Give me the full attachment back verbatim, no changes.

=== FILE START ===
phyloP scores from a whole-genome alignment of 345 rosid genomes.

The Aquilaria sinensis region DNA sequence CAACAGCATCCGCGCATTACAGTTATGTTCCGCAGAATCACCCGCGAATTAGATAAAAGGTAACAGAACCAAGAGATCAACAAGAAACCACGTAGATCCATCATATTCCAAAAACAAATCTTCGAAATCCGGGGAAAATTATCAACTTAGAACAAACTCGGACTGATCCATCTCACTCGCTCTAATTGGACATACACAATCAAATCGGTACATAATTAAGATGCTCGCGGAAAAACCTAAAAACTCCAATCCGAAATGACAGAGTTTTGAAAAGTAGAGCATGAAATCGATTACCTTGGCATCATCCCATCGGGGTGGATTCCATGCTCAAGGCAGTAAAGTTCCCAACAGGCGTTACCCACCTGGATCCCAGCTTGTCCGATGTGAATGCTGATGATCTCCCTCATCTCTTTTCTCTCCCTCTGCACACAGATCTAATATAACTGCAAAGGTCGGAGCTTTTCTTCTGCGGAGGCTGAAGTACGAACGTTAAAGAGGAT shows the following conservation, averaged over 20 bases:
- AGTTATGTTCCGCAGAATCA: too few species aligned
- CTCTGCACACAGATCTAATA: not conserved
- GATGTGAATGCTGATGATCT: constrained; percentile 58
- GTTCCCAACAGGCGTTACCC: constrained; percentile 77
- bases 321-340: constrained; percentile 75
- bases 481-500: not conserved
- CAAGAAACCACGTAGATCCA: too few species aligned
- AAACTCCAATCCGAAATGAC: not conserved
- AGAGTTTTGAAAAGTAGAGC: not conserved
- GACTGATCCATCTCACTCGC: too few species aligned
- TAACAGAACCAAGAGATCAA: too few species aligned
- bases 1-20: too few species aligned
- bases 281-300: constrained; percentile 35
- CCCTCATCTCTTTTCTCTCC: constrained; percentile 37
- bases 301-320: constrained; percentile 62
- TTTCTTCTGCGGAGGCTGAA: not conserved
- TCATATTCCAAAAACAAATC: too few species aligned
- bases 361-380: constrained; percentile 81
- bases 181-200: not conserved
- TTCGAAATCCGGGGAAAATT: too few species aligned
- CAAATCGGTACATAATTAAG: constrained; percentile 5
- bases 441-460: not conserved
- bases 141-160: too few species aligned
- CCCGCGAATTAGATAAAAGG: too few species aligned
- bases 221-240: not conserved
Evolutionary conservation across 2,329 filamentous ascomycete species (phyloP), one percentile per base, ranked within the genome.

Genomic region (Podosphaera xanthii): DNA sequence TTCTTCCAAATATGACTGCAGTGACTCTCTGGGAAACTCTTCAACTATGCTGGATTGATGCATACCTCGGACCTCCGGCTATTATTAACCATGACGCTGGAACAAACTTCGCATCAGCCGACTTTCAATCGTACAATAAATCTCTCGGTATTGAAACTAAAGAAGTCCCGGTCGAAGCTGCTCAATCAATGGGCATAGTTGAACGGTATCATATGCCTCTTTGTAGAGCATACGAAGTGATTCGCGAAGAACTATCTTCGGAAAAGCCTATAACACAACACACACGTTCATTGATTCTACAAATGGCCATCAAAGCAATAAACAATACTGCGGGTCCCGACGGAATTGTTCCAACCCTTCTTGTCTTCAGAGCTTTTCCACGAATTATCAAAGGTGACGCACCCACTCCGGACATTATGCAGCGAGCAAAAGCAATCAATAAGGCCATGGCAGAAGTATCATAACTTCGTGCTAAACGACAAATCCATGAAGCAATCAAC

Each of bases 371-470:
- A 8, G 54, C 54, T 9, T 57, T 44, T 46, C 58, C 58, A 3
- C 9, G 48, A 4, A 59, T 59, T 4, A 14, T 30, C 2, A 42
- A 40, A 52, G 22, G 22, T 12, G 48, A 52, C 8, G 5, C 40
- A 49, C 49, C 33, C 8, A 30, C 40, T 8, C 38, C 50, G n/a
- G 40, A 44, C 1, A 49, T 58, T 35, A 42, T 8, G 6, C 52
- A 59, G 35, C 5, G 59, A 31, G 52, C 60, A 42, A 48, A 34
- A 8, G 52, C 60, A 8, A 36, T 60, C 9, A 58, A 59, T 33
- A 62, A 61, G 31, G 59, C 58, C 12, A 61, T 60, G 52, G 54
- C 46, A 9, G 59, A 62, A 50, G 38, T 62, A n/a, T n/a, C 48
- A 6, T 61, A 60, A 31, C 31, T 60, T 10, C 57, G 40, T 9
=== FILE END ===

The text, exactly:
phyloP scores from a whole-genome alignment of 345 rosid genomes.

The Aquilaria sinensis region DNA sequence CAACAGCATCCGCGCATTACAGTTATGTTCCGCAGAATCACCCGCGAATTAGATAAAAGGTAACAGAACCAAGAGATCAACAAGAAACCACGTAGATCCATCATATTCCAAAAACAAATCTTCGAAATCCGGGGAAAATTATCAACTTAGAACAAACTCGGACTGATCCATCTCACTCGCTCTAATTGGACATACACAATCAAATCGGTACATAATTAAGATGCTCGCGGAAAAACCTAAAAACTCCAATCCGAAATGACAGAGTTTTGAAAAGTAGAGCATGAAATCGATTACCTTGGCATCATCCCATCGGGGTGGATTCCATGCTCAAGGCAGTAAAGTTCCCAACAGGCGTTACCCACCTGGATCCCAGCTTGTCCGATGTGAATGCTGATGATCTCCCTCATCTCTTTTCTCTCCCTCTGCACACAGATCTAATATAACTGCAAAGGTCGGAGCTTTTCTTCTGCGGAGGCTGAAGTACGAACGTTAAAGAGGAT shows the following conservation, averaged over 20 bases:
- AGTTATGTTCCGCAGAATCA: too few species aligned
- CTCTGCACACAGATCTAATA: not conserved
- GATGTGAATGCTGATGATCT: constrained; percentile 58
- GTTCCCAACAGGCGTTACCC: constrained; percentile 77
- bases 321-340: constrained; percentile 75
- bases 481-500: not conserved
- CAAGAAACCACGTAGATCCA: too few species aligned
- AAACTCCAATCCGAAATGAC: not conserved
- AGAGTTTTGAAAAGTAGAGC: not conserved
- GACTGATCCATCTCACTCGC: too few species aligned
- TAACAGAACCAAGAGATCAA: too few species aligned
- bases 1-20: too few species aligned
- bases 281-300: constrained; percentile 35
- CCCTCATCTCTTTTCTCTCC: constrained; percentile 37
- bases 301-320: constrained; percentile 62
- TTTCTTCTGCGGAGGCTGAA: not conserved
- TCATATTCCAAAAACAAATC: too few species aligned
- bases 361-380: constrained; percentile 81
- bases 181-200: not conserved
- TTCGAAATCCGGGGAAAATT: too few species aligned
- CAAATCGGTACATAATTAAG: constrained; percentile 5
- bases 441-460: not conserved
- bases 141-160: too few species aligned
- CCCGCGAATTAGATAAAAGG: too few species aligned
- bases 221-240: not conserved
Evolutionary conservation across 2,329 filamentous ascomycete species (phyloP), one percentile per base, ranked within the genome.

Genomic region (Podosphaera xanthii): DNA sequence TTCTTCCAAATATGACTGCAGTGACTCTCTGGGAAACTCTTCAACTATGCTGGATTGATGCATACCTCGGACCTCCGGCTATTATTAACCATGACGCTGGAACAAACTTCGCATCAGCCGACTTTCAATCGTACAATAAATCTCTCGGTATTGAAACTAAAGAAGTCCCGGTCGAAGCTGCTCAATCAATGGGCATAGTTGAACGGTATCATATGCCTCTTTGTAGAGCATACGAAGTGATTCGCGAAGAACTATCTTCGGAAAAGCCTATAACACAACACACACGTTCATTGATTCTACAAATGGCCATCAAAGCAATAAACAATACTGCGGGTCCCGACGGAATTGTTCCAACCCTTCTTGTCTTCAGAGCTTTTCCACGAATTATCAAAGGTGACGCACCCACTCCGGACATTATGCAGCGAGCAAAAGCAATCAATAAGGCCATGGCAGAAGTATCATAACTTCGTGCTAAACGACAAATCCATGAAGCAATCAAC

Each of bases 371-470:
- A 8, G 54, C 54, T 9, T 57, T 44, T 46, C 58, C 58, A 3
- C 9, G 48, A 4, A 59, T 59, T 4, A 14, T 30, C 2, A 42
- A 40, A 52, G 22, G 22, T 12, G 48, A 52, C 8, G 5, C 40
- A 49, C 49, C 33, C 8, A 30, C 40, T 8, C 38, C 50, G n/a
- G 40, A 44, C 1, A 49, T 58, T 35, A 42, T 8, G 6, C 52
- A 59, G 35, C 5, G 59, A 31, G 52, C 60, A 42, A 48, A 34
- A 8, G 52, C 60, A 8, A 36, T 60, C 9, A 58, A 59, T 33
- A 62, A 61, G 31, G 59, C 58, C 12, A 61, T 60, G 52, G 54
- C 46, A 9, G 59, A 62, A 50, G 38, T 62, A n/a, T n/a, C 48
- A 6, T 61, A 60, A 31, C 31, T 60, T 10, C 57, G 40, T 9